It turns out that taking good care of your teeth and gums will do much more than just give you a healthy and bright smile! A healthy smile and a healthy body go hand-in-hand. Taking good care of your oral health can help to lower the risk of you developing many serious diseases and possibly, preserving your memory for many more years to come. This new research proves how important it is to not just take of our mouths, but to teach your little ones to always brush twice a day. And, if you’re tempted to shrug off your good oral hygiene habits, i.e. brushing, flossing, rinsing with an antiseptic mouthwash, and seeing your dentist regularly, remember that you’re a role model for your children!

In this blog post, we’ll tell you all the surprising different health problems that taking care of your mouth can help you with.

 

Heart disease

Believe it or not, keeping check of your oral hygiene may actually help you lower your chances of developing cardiovascular problems such as strokes, blocked blood vessels and heart disease. The findings of numerous studies have linked chronic inflammation from gum disease to the development of heart problems, so by caring for your gums (an often-forgotten part of your mouth), you’re also looking after your heart.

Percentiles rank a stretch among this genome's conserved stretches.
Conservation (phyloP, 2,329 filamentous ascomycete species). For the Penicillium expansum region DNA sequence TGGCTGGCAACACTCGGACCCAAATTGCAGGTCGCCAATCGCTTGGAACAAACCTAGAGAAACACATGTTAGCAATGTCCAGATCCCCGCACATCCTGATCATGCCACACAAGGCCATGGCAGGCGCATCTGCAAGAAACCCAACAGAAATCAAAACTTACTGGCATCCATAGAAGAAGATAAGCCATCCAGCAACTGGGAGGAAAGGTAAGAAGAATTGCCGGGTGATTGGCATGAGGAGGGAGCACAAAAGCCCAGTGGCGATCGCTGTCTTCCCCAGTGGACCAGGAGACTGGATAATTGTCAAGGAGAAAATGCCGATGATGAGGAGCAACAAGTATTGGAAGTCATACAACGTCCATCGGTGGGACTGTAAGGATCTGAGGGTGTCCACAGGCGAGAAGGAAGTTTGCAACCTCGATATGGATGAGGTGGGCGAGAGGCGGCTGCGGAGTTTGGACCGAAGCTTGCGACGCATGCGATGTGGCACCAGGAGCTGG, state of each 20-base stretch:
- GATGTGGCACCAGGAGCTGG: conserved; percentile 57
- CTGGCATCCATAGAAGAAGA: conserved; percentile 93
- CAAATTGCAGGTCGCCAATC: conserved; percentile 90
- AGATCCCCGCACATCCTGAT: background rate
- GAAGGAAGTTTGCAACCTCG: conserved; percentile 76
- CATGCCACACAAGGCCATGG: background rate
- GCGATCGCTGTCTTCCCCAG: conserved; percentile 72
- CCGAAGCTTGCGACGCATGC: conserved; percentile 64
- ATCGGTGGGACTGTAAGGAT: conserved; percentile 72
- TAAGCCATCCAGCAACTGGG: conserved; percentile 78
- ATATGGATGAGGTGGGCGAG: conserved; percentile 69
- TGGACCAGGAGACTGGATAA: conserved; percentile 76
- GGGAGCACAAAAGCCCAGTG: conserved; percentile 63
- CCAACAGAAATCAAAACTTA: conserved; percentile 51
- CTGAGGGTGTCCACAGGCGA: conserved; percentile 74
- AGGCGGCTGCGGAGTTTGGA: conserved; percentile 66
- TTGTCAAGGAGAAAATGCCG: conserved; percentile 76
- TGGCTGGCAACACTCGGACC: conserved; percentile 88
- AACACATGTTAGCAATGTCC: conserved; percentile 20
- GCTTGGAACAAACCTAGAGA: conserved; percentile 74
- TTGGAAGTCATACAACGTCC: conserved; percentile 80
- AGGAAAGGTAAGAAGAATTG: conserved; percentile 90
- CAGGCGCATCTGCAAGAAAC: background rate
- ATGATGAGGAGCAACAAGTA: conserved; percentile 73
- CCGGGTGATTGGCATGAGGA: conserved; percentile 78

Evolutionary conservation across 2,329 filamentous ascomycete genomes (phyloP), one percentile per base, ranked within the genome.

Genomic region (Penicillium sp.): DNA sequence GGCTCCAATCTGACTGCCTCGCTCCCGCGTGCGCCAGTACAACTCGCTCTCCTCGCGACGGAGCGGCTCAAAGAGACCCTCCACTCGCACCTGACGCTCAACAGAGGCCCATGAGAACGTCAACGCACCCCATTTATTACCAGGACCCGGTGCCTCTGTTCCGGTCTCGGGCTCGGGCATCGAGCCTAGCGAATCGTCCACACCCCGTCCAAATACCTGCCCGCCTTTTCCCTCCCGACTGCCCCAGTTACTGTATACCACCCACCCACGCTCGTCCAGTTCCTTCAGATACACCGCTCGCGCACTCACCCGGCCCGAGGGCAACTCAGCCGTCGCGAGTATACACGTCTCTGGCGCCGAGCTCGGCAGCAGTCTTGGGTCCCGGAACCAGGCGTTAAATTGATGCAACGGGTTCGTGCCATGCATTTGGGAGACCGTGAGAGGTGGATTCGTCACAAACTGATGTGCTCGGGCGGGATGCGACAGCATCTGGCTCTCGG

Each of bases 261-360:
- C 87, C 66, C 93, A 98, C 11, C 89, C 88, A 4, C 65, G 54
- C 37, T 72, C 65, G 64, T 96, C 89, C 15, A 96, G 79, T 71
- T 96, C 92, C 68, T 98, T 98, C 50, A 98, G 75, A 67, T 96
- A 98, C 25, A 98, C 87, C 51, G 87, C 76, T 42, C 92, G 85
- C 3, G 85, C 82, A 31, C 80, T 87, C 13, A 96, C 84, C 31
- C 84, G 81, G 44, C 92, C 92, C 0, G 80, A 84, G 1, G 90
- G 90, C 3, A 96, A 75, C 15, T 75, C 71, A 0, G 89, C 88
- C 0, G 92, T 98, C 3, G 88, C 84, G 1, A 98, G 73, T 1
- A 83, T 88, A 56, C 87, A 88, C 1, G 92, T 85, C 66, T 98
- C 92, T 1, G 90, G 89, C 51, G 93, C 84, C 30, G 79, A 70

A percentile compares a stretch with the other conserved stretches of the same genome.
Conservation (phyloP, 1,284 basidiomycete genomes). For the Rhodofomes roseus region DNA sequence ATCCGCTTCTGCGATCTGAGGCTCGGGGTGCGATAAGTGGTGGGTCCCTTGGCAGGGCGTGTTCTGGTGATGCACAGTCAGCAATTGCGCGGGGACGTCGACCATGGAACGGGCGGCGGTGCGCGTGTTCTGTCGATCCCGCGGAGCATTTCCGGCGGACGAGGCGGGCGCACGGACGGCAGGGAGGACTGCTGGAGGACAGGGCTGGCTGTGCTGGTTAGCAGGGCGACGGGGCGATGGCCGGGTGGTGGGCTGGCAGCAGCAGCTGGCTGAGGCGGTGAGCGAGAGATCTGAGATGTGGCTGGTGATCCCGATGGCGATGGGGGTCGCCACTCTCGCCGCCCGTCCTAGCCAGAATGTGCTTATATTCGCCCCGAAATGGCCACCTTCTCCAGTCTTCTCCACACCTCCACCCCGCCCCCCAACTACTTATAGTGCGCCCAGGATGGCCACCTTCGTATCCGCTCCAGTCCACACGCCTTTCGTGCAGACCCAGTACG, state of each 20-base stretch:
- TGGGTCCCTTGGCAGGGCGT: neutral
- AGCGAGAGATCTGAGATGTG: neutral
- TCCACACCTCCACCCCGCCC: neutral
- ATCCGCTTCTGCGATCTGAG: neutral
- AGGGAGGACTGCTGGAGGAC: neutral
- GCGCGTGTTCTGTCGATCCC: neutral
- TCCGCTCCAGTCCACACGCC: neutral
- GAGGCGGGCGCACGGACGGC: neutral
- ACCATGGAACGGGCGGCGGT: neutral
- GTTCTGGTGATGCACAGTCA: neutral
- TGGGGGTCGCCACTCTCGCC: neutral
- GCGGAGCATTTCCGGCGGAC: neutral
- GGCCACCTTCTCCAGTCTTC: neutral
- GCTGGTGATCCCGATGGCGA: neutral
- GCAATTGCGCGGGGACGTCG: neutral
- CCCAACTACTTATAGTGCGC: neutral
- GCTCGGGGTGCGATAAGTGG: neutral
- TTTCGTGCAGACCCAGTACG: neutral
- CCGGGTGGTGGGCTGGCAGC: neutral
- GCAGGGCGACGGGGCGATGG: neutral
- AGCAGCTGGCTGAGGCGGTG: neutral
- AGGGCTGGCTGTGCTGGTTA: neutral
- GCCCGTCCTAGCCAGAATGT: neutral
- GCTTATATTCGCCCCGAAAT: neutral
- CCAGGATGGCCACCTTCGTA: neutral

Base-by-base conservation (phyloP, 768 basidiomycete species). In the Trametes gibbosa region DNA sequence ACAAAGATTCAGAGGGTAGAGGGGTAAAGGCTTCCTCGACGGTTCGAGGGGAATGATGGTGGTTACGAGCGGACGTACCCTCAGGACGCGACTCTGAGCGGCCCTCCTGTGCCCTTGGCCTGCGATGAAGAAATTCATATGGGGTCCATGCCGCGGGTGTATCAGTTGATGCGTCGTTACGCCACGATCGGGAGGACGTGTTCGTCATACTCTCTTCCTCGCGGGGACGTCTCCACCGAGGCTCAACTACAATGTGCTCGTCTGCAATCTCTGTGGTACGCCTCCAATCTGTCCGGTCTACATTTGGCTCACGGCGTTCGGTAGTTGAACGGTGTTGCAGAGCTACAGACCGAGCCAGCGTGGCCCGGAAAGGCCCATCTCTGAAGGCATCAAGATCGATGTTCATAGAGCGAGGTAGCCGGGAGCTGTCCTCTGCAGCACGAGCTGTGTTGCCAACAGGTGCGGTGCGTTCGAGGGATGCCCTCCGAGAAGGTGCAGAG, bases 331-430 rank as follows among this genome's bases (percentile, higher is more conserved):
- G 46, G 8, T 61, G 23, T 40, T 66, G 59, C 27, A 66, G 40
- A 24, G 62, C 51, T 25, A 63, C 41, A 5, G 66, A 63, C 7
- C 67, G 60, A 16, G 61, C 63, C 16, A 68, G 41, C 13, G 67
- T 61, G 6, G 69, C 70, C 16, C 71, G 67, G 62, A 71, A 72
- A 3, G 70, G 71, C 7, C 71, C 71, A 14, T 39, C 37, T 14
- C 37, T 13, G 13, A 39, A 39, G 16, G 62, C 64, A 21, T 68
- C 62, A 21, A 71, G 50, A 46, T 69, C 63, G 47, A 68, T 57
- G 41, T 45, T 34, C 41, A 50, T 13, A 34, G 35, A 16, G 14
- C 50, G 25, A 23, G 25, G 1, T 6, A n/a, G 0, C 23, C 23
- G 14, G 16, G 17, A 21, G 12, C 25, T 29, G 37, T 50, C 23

Memory

The Journal of Neurology, Neurosurgery & Psychiatry published a study in which they found that adults with swollen and bleeding gums (gingivitis), performed worse on a test of memory and cognition, than their fellow participants who did not have any gum problems. Those with gingivitis were more likely to perform poorly on two tests: delayed verbal recall and subtraction, both skills used in everyday life.

Through the use of an antibacterial mouthwash or toothpaste, you can drastically lower your chances of developing bleeding and swollen gums, and if these results are correct, lower your chances of losing memory and cognition skills!

 

Stable Blood Sugar

For those who suffer with diabetes, controlling your blood sugar levels is extremely important. And those who do not handle their diabetes well, having a constantly changing and random sugar level, are more likely to develop gum disease. In fact, those suffering with diabetes are more likely to develop more serious gum problems than those who do not have the condition, so regularly flossing and brushing is so crucial to managing your blood sugar levels.

 

Inflamed Joints

Research has found that there is a correlation between inflammation of the joints and gum disease! Eating a balanced diet, seeing your dentist regularly, and good oral hygiene helps reduce your risks of tooth decay and gum disease. Make sure you brush twice a day and floss and use an antiseptic mouthwash once a day.

 

Carrying a Baby to Term

Women may experience increased gingivitis during pregnancy. Some research suggests a relationship between gum disease and preterm, low-birthweight infants.

Not all studies have found a solid link, but maintaining good oral health is still the best goal. If you’re pregnant, visit your dentist or periodontist as part of your prenatal care.